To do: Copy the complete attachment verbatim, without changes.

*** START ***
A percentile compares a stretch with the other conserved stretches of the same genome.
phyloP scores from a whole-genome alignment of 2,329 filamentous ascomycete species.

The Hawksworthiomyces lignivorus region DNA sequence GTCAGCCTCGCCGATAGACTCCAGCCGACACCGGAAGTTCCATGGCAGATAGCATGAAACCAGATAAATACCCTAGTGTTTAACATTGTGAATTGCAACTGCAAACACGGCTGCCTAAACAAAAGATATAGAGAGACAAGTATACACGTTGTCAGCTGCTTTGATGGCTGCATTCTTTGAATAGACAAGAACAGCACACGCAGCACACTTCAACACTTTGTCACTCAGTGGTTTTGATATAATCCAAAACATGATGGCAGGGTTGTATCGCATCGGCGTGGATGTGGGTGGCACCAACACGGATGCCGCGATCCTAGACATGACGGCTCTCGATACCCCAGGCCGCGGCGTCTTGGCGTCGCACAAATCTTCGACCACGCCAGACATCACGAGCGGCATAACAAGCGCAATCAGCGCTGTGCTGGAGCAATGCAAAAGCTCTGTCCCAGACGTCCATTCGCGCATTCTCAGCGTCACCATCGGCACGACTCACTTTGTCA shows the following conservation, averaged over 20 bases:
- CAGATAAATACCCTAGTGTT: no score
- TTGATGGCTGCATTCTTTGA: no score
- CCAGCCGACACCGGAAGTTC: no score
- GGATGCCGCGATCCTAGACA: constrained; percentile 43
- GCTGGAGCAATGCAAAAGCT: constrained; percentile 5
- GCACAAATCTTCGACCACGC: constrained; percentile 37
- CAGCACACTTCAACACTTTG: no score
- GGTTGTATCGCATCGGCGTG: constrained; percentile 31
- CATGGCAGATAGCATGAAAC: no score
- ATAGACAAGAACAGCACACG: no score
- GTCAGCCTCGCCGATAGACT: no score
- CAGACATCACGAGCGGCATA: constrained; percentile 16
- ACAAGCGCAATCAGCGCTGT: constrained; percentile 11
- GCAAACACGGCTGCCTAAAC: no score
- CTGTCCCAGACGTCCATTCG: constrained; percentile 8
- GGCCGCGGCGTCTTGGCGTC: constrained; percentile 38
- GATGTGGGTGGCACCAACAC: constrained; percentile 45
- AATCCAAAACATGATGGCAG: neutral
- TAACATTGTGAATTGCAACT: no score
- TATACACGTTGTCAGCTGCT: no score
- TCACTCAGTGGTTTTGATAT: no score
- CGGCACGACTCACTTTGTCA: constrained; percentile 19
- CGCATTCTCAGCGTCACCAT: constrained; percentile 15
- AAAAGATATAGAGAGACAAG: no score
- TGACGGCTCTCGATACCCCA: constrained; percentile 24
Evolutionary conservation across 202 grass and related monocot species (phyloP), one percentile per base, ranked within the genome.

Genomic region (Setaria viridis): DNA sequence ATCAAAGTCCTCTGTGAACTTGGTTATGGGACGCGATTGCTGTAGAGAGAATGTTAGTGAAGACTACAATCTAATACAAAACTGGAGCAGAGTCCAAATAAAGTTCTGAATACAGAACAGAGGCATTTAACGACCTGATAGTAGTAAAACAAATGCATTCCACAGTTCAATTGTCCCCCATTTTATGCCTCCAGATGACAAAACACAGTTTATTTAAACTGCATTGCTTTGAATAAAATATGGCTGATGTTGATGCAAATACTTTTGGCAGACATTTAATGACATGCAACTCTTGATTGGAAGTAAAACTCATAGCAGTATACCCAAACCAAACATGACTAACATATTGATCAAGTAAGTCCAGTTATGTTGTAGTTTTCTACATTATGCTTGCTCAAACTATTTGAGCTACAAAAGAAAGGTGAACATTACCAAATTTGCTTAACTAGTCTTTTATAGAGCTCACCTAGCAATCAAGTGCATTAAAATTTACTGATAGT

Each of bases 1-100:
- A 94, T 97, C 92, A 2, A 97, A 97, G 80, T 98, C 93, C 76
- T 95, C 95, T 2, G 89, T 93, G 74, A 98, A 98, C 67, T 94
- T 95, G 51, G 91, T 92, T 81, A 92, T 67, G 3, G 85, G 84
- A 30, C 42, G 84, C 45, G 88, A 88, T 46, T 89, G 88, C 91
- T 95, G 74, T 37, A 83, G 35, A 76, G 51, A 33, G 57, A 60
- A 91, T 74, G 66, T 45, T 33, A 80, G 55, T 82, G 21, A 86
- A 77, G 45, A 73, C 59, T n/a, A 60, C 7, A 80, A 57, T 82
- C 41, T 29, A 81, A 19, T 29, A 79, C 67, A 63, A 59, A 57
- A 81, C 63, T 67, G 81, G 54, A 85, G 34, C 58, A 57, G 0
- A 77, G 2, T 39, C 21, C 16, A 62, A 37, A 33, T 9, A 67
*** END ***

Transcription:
A percentile compares a stretch with the other conserved stretches of the same genome.
phyloP scores from a whole-genome alignment of 2,329 filamentous ascomycete species.

The Hawksworthiomyces lignivorus region DNA sequence GTCAGCCTCGCCGATAGACTCCAGCCGACACCGGAAGTTCCATGGCAGATAGCATGAAACCAGATAAATACCCTAGTGTTTAACATTGTGAATTGCAACTGCAAACACGGCTGCCTAAACAAAAGATATAGAGAGACAAGTATACACGTTGTCAGCTGCTTTGATGGCTGCATTCTTTGAATAGACAAGAACAGCACACGCAGCACACTTCAACACTTTGTCACTCAGTGGTTTTGATATAATCCAAAACATGATGGCAGGGTTGTATCGCATCGGCGTGGATGTGGGTGGCACCAACACGGATGCCGCGATCCTAGACATGACGGCTCTCGATACCCCAGGCCGCGGCGTCTTGGCGTCGCACAAATCTTCGACCACGCCAGACATCACGAGCGGCATAACAAGCGCAATCAGCGCTGTGCTGGAGCAATGCAAAAGCTCTGTCCCAGACGTCCATTCGCGCATTCTCAGCGTCACCATCGGCACGACTCACTTTGTCA shows the following conservation, averaged over 20 bases:
- CAGATAAATACCCTAGTGTT: no score
- TTGATGGCTGCATTCTTTGA: no score
- CCAGCCGACACCGGAAGTTC: no score
- GGATGCCGCGATCCTAGACA: constrained; percentile 43
- GCTGGAGCAATGCAAAAGCT: constrained; percentile 5
- GCACAAATCTTCGACCACGC: constrained; percentile 37
- CAGCACACTTCAACACTTTG: no score
- GGTTGTATCGCATCGGCGTG: constrained; percentile 31
- CATGGCAGATAGCATGAAAC: no score
- ATAGACAAGAACAGCACACG: no score
- GTCAGCCTCGCCGATAGACT: no score
- CAGACATCACGAGCGGCATA: constrained; percentile 16
- ACAAGCGCAATCAGCGCTGT: constrained; percentile 11
- GCAAACACGGCTGCCTAAAC: no score
- CTGTCCCAGACGTCCATTCG: constrained; percentile 8
- GGCCGCGGCGTCTTGGCGTC: constrained; percentile 38
- GATGTGGGTGGCACCAACAC: constrained; percentile 45
- AATCCAAAACATGATGGCAG: neutral
- TAACATTGTGAATTGCAACT: no score
- TATACACGTTGTCAGCTGCT: no score
- TCACTCAGTGGTTTTGATAT: no score
- CGGCACGACTCACTTTGTCA: constrained; percentile 19
- CGCATTCTCAGCGTCACCAT: constrained; percentile 15
- AAAAGATATAGAGAGACAAG: no score
- TGACGGCTCTCGATACCCCA: constrained; percentile 24
Evolutionary conservation across 202 grass and related monocot species (phyloP), one percentile per base, ranked within the genome.

Genomic region (Setaria viridis): DNA sequence ATCAAAGTCCTCTGTGAACTTGGTTATGGGACGCGATTGCTGTAGAGAGAATGTTAGTGAAGACTACAATCTAATACAAAACTGGAGCAGAGTCCAAATAAAGTTCTGAATACAGAACAGAGGCATTTAACGACCTGATAGTAGTAAAACAAATGCATTCCACAGTTCAATTGTCCCCCATTTTATGCCTCCAGATGACAAAACACAGTTTATTTAAACTGCATTGCTTTGAATAAAATATGGCTGATGTTGATGCAAATACTTTTGGCAGACATTTAATGACATGCAACTCTTGATTGGAAGTAAAACTCATAGCAGTATACCCAAACCAAACATGACTAACATATTGATCAAGTAAGTCCAGTTATGTTGTAGTTTTCTACATTATGCTTGCTCAAACTATTTGAGCTACAAAAGAAAGGTGAACATTACCAAATTTGCTTAACTAGTCTTTTATAGAGCTCACCTAGCAATCAAGTGCATTAAAATTTACTGATAGT

Each of bases 1-100:
- A 94, T 97, C 92, A 2, A 97, A 97, G 80, T 98, C 93, C 76
- T 95, C 95, T 2, G 89, T 93, G 74, A 98, A 98, C 67, T 94
- T 95, G 51, G 91, T 92, T 81, A 92, T 67, G 3, G 85, G 84
- A 30, C 42, G 84, C 45, G 88, A 88, T 46, T 89, G 88, C 91
- T 95, G 74, T 37, A 83, G 35, A 76, G 51, A 33, G 57, A 60
- A 91, T 74, G 66, T 45, T 33, A 80, G 55, T 82, G 21, A 86
- A 77, G 45, A 73, C 59, T n/a, A 60, C 7, A 80, A 57, T 82
- C 41, T 29, A 81, A 19, T 29, A 79, C 67, A 63, A 59, A 57
- A 81, C 63, T 67, G 81, G 54, A 85, G 34, C 58, A 57, G 0
- A 77, G 2, T 39, C 21, C 16, A 62, A 37, A 33, T 9, A 67